But underneath her chichi clothing, ‘60s-girl-group headpieces, and vaguely clownish makeup, Petra is miserable. Two of her marriages have gone off the deep end – the first as a result of a death, the second of hard feelings. She has a teenage daughter she never sees.
So her wealth, in many ways, has left her feeling even more dejected. Constant reminders from her pals that she has no reason to be so unhappy are as present as the garish ornamentations that cover her apartment.
In The Bitter Tears of Petra von Kant (1972), the film adaptation of the play in which she is the protagonist, we never leave her bedroom. And we want to so badly – it’s an assault on the eyes, the walls adorned with reproductions of Poussin's Midas and Bacchus (c. 1630), the floors shag-carpeted, the shelves and tables blocky and swallowed by shabby decoration. We feel trapped.
But Petra does too. And perhaps that’s writer/director Rainer Werner Fassbinder’s point: to essentially smother us with the psyche, and the various neuroses that dance about inside it, of our heroine.
Because the film is only populated by women – including Petra’s abused and silent (though codependent) assistant Marlene (Irm Hermann), her cousin Sidonie (Katrin Schaake), her daughter Gabriele (Eva Mattes), her mother Valerie (Gisela Fackeldey), and, most prominently, her much-younger lover Karin (Hanna Schygulla) – it will in no doubt remind viewers of Ingmar Bergman’s Persona (1966) or Robert Altman’s 3 Women (1977).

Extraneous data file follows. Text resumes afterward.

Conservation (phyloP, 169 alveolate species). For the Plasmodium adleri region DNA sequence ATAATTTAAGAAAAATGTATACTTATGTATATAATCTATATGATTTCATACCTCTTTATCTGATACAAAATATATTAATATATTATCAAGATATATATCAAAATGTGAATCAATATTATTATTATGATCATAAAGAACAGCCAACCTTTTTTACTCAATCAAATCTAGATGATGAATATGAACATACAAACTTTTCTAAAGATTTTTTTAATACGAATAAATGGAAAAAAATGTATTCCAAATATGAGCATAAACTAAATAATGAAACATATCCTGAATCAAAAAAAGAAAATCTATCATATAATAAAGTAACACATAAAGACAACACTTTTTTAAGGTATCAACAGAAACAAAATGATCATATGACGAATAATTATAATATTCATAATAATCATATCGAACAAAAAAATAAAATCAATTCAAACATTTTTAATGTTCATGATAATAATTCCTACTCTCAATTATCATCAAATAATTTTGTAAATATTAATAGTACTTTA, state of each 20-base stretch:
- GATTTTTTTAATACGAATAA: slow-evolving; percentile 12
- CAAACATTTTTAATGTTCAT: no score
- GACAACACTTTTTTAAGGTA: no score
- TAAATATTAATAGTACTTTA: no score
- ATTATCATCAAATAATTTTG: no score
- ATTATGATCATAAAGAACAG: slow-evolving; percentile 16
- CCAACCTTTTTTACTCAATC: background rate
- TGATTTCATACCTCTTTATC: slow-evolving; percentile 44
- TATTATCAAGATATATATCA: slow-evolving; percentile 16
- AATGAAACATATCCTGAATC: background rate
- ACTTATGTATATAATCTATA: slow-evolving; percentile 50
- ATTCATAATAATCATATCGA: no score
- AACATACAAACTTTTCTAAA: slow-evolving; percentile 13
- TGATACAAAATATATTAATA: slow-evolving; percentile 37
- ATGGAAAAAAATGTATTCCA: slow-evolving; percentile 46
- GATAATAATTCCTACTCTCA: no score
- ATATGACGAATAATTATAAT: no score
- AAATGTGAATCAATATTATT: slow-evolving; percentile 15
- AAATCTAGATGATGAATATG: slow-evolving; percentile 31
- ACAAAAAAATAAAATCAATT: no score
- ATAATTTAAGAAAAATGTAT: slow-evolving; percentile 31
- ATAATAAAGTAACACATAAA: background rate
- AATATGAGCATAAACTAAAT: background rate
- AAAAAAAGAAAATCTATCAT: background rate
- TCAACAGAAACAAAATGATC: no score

And not just because The Bitter Tears of Petra von Kant is so unwaveringly female. Reminders will also come from the way Fassbinder’s film is, ultimately, about identity. How all the women who step into Petra’s bedroom throughout the film are, most likely, simply variations of the person she used to be, the person she wants to be, the person she doesn't want to be, the person she might later become, and more.
Like the aforementioned 3 Women, though, we’re most fixated on a trio of characters: Petra (obviously), Marlene, and Karin. Much of the film’s running time is taken up by Petra and Karin’s romance, which we can immediately tell is a doomed one. Karin is first introduced to Petra through a mutual connection to Sidonie, and from the moment the twosome locks eyes, clear is that Petra won’t be able to get enough. Twenty-three and fleshy, Karin is everything Petra is not: effortlessly beautiful, accidentally elegant, instantaneously magnetic. Perhaps she even resembles Petra at that age. So full of life, so riddled with potential.
But also clear is that the love that eventually arrives on the scene is one-sided: Karin says she loves Petra, but it won’t take much for her to sacrifice their relationship for a faster, cheaper thrill. Almost an hour of The Bitter Tears of Petra von Kant is spent simply watching these women converse, confessing their deepest secrets to one another.
But even in these exchanges can we tell that something’s off. Petra considers these heart to hearts to be special. She’s only telling Karin such dark secrets because she figures she’s finally found someone who understands her. (Or at least she convinces herself of this.) By contrast, Karin looks at Petra as if she were a sounding board: what matters to her isn’t the fact that the latter could be the one for her. What matters to her is that someone will listen to her unload, and Petra, coincidentally, is of the desperate sort.